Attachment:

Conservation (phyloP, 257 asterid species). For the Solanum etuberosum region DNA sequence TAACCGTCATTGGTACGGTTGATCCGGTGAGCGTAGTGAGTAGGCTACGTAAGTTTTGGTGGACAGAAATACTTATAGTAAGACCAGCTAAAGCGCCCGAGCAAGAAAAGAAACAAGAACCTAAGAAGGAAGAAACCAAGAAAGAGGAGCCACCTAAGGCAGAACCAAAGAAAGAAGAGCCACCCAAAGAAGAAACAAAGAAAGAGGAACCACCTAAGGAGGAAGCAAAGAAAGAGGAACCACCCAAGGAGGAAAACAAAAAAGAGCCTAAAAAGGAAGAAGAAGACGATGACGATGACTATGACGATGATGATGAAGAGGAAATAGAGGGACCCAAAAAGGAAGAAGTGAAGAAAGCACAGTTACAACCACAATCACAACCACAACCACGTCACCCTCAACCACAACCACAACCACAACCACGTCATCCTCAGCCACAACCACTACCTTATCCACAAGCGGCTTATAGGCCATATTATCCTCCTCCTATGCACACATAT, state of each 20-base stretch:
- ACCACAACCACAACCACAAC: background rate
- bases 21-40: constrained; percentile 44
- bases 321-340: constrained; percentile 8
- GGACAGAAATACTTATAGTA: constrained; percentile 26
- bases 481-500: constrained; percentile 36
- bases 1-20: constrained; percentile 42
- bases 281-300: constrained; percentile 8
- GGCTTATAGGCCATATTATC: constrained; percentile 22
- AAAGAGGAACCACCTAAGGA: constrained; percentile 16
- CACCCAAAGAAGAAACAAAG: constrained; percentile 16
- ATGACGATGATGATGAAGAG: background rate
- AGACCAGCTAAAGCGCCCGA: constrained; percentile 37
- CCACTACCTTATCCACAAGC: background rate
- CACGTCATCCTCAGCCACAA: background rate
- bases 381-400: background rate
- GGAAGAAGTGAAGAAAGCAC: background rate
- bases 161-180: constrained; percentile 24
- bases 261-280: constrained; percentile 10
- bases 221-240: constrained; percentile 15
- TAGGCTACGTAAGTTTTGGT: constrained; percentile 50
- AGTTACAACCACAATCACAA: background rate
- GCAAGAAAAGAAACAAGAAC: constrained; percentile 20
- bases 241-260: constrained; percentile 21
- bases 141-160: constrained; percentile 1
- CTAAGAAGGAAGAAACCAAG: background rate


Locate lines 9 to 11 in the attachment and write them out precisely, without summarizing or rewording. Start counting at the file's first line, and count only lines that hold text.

- GGCTTATAGGCCATATTATC: constrained; percentile 22
- AAAGAGGAACCACCTAAGGA: constrained; percentile 16
- CACCCAAAGAAGAAACAAAG: constrained; percentile 16